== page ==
How have you seen the attitude towards vegan products change over the years?

People in general are a lot more knowledgeable and willing to accept vegan products. You see a lot of omnivorous eateries offering and making a point to highlight their vegan options. There are a many more brands per category out there now then there ever were before. Lots of companies are improving on old products or creating new ones. With the increase in ethical and health awareness of the vegan – or at least dairy-free – diet, the market will only continue to grow.

What has it been like starting a business specifically in New York? Do you think the reaction would have been different elsewhere?

Starting our business in New York City has been a whole lot more challenging than we had imagined. Our company consists of just me and Derek, and the two of us do every single task related to ice-cream making. We hand-make every ice cream and every topping; we hand-label and hand-pack every pint, and we self-deliver to every store. It’s a very labor-intensive process. For distribution, we cold-called every shop that carries us. It hasn’t been easy, but when we see our pints on the shelves, all of our painstaking work is worthwhile.

As with many lifestyle-based communities, particularly those centered in a cultural hub, there is a clique-y-ness and an in-house tribe vibe to the New York vegan community. If we had started out in another vegan-friendly city such as Portland or even Asheville, North Carolina, I think we would have had more positive reception for the reason mentioned above. At the same time, it could be a more rewarding experience to do a vegan business in a place like Lafayette, Louisiana – where I spent my adolescence and where people would likely scoff at anything vegan – and be able to share our knowledge, passion and products and visibly see that we have made a difference in people’s worldviews.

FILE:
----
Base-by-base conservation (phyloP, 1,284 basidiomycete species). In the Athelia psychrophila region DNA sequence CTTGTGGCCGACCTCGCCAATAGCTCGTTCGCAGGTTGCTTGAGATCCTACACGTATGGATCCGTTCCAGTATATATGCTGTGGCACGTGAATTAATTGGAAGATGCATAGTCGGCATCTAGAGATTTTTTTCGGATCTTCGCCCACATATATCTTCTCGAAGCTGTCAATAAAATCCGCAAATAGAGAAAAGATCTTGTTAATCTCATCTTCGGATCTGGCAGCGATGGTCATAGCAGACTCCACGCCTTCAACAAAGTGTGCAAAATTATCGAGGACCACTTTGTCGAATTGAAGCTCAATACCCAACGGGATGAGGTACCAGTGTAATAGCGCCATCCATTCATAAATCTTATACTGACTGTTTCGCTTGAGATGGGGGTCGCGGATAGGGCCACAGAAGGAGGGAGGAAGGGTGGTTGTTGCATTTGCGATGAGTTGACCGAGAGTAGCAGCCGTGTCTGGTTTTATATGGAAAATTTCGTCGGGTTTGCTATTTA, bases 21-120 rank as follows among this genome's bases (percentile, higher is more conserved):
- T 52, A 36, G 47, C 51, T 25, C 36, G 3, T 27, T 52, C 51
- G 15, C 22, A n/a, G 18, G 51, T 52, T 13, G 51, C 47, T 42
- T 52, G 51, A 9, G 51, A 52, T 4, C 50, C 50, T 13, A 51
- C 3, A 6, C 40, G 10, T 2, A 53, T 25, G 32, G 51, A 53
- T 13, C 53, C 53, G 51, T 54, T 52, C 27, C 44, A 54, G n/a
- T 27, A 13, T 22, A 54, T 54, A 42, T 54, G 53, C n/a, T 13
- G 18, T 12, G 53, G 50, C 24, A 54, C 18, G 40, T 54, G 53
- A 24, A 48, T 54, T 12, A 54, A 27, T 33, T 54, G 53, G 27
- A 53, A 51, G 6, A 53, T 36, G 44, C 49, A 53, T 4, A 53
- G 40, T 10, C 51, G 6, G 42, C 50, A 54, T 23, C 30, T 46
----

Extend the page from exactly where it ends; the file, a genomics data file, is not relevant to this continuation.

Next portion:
How have organizations like The Seed helped you?

The Seed and other pop-up markets like the Vegan Shop-Up have been invaluable in allowing us to connect with our customers. As a wholesale company, these events have also been incredibly helpful for building brand awareness, since we have no brick-and-mortar shop. Through these markets, we have had the privilege to meet many wonderful and supportive people. For small businesses, these are fantastic opportunities and outlets to share great products.

What advice would you give to people with a (vegan) product they want to create?

We’re old-school folks so our advice would sound something like, create something you find meaningful and stick with it until you’ve made it perfect. But since so much of our world is commodified, we could just as easily say, if you’re smart you can create a product and create a need for it, and as long as you can sell it you’re golden. Seriously, though, we’re not in any position to give advice! All we know is to keep pushing ahead, work as hard as we can on something we care about, and build a meaningful business with integrity, ethics and a sense of humor.

Where do you see Three Little Birds in 5 years?

Although we began with ice cream, we envision three little birds as an all-vegan line of eats and sweets that offer the best alternative to the meat and dairy-centric comfort foods people love. We would like to see our products in stores across the country as well as open a few café-style ice cream parlors. Sometimes, though, we like to just focus on the present and that batch of creamy, airy, delicious ice cream just out of the ice cream machine, and “taste-test” more than a few times to make sure it’s good.

For more info visit the Three Little Birds website

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About The Author

Profile photo of Julie
Healthy Eater

Southern girl at heart, minus the fried food. Fresh on the NY food scene, hungry for a healthy way to live in this food capital.